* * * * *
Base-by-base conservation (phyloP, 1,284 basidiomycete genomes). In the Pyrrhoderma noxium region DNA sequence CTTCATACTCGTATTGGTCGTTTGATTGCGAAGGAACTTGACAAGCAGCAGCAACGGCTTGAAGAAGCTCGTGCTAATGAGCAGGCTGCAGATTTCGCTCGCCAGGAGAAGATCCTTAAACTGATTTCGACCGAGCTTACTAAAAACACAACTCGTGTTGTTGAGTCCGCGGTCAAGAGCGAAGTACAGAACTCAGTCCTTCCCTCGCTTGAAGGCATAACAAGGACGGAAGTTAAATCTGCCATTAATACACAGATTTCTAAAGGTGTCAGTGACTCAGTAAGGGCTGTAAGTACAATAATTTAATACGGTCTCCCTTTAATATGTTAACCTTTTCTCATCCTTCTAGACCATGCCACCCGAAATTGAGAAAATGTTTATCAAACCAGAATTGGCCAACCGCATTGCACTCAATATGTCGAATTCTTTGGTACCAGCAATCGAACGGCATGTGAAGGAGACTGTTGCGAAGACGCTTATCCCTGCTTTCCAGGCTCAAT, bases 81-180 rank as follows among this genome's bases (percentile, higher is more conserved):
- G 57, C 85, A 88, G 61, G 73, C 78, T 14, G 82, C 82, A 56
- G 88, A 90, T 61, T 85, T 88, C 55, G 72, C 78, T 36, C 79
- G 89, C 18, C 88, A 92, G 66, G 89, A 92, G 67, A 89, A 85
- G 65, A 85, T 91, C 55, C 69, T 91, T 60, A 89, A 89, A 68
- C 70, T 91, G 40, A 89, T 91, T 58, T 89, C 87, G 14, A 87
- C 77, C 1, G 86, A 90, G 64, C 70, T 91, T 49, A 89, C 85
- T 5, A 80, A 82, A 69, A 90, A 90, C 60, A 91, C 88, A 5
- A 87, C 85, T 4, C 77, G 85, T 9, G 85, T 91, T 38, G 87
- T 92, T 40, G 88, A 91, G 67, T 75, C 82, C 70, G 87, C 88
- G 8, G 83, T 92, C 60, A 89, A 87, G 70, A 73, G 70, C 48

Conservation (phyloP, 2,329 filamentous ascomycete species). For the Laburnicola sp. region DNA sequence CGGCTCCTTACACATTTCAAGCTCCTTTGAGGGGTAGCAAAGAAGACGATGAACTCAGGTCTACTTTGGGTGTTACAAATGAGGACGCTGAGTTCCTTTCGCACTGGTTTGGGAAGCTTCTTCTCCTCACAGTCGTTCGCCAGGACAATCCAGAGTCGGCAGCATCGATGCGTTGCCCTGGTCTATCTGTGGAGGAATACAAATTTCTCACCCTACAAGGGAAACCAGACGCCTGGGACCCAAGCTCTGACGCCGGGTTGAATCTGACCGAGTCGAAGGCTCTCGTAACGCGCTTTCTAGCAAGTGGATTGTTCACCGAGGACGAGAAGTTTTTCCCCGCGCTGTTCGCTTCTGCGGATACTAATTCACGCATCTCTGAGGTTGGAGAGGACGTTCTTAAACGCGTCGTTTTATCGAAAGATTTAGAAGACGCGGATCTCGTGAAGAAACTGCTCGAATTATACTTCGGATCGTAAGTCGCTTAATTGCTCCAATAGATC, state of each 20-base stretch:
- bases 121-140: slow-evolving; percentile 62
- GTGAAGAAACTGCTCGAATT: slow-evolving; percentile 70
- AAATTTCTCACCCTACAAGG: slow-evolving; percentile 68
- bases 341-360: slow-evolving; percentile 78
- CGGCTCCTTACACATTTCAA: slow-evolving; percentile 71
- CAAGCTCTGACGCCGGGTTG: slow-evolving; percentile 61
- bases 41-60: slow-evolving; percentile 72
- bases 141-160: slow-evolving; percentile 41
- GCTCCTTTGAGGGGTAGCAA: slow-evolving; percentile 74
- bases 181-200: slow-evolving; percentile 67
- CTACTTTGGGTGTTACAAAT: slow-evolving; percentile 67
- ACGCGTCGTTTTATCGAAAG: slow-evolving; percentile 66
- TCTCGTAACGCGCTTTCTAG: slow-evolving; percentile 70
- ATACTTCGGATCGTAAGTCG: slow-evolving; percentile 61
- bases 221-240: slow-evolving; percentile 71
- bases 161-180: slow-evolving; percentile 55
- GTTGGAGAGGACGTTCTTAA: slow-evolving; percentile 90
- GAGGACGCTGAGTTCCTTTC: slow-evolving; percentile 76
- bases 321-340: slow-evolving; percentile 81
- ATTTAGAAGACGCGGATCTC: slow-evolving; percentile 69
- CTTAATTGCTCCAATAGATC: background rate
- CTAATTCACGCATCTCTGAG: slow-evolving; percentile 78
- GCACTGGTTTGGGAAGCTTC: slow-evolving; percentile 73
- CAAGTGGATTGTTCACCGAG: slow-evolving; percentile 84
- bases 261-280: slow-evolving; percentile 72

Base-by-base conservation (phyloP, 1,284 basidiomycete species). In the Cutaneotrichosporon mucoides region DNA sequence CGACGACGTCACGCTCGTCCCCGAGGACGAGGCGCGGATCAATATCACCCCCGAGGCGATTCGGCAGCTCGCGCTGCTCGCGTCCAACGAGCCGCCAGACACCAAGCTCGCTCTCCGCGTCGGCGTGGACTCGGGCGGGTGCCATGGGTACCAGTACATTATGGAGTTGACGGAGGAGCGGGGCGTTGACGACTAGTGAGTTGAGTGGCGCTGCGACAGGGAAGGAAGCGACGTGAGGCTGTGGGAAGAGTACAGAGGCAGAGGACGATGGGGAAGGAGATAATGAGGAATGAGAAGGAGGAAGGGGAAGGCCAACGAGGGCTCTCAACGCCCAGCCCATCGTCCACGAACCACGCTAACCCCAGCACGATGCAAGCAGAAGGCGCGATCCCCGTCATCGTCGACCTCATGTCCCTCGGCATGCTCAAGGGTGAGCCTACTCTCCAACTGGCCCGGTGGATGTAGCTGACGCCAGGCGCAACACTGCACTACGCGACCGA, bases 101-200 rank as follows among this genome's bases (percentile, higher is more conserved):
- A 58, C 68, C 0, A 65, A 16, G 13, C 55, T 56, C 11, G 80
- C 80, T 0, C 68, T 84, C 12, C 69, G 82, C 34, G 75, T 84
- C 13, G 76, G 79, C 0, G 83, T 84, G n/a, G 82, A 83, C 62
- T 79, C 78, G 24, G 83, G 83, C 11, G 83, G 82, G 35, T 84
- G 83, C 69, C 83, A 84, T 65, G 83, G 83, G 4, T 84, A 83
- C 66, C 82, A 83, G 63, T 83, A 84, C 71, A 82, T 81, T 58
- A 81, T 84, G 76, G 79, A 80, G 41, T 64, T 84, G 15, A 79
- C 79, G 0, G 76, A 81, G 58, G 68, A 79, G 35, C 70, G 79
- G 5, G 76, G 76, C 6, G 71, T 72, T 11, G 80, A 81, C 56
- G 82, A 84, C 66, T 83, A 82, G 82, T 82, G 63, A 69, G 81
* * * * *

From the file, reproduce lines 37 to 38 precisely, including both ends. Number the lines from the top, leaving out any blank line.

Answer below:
- bases 261-280: slow-evolving; percentile 72

Base-by-base conservation (phyloP, 1,284 basidiomycete species). In the Cutaneotrichosporon mucoides region DNA sequence CGACGACGTCACGCTCGTCCCCGAGGACGAGGCGCGGATCAATATCACCCCCGAGGCGATTCGGCAGCTCGCGCTGCTCGCGTCCAACGAGCCGCCAGACACCAAGCTCGCTCTCCGCGTCGGCGTGGACTCGGGCGGGTGCCATGGGTACCAGTACATTATGGAGTTGACGGAGGAGCGGGGCGTTGACGACTAGTGAGTTGAGTGGCGCTGCGACAGGGAAGGAAGCGACGTGAGGCTGTGGGAAGAGTACAGAGGCAGAGGACGATGGGGAAGGAGATAATGAGGAATGAGAAGGAGGAAGGGGAAGGCCAACGAGGGCTCTCAACGCCCAGCCCATCGTCCACGAACCACGCTAACCCCAGCACGATGCAAGCAGAAGGCGCGATCCCCGTCATCGTCGACCTCATGTCCCTCGGCATGCTCAAGGGTGAGCCTACTCTCCAACTGGCCCGGTGGATGTAGCTGACGCCAGGCGCAACACTGCACTACGCGACCGA, bases 101-200 rank as follows among this genome's bases (percentile, higher is more conserved):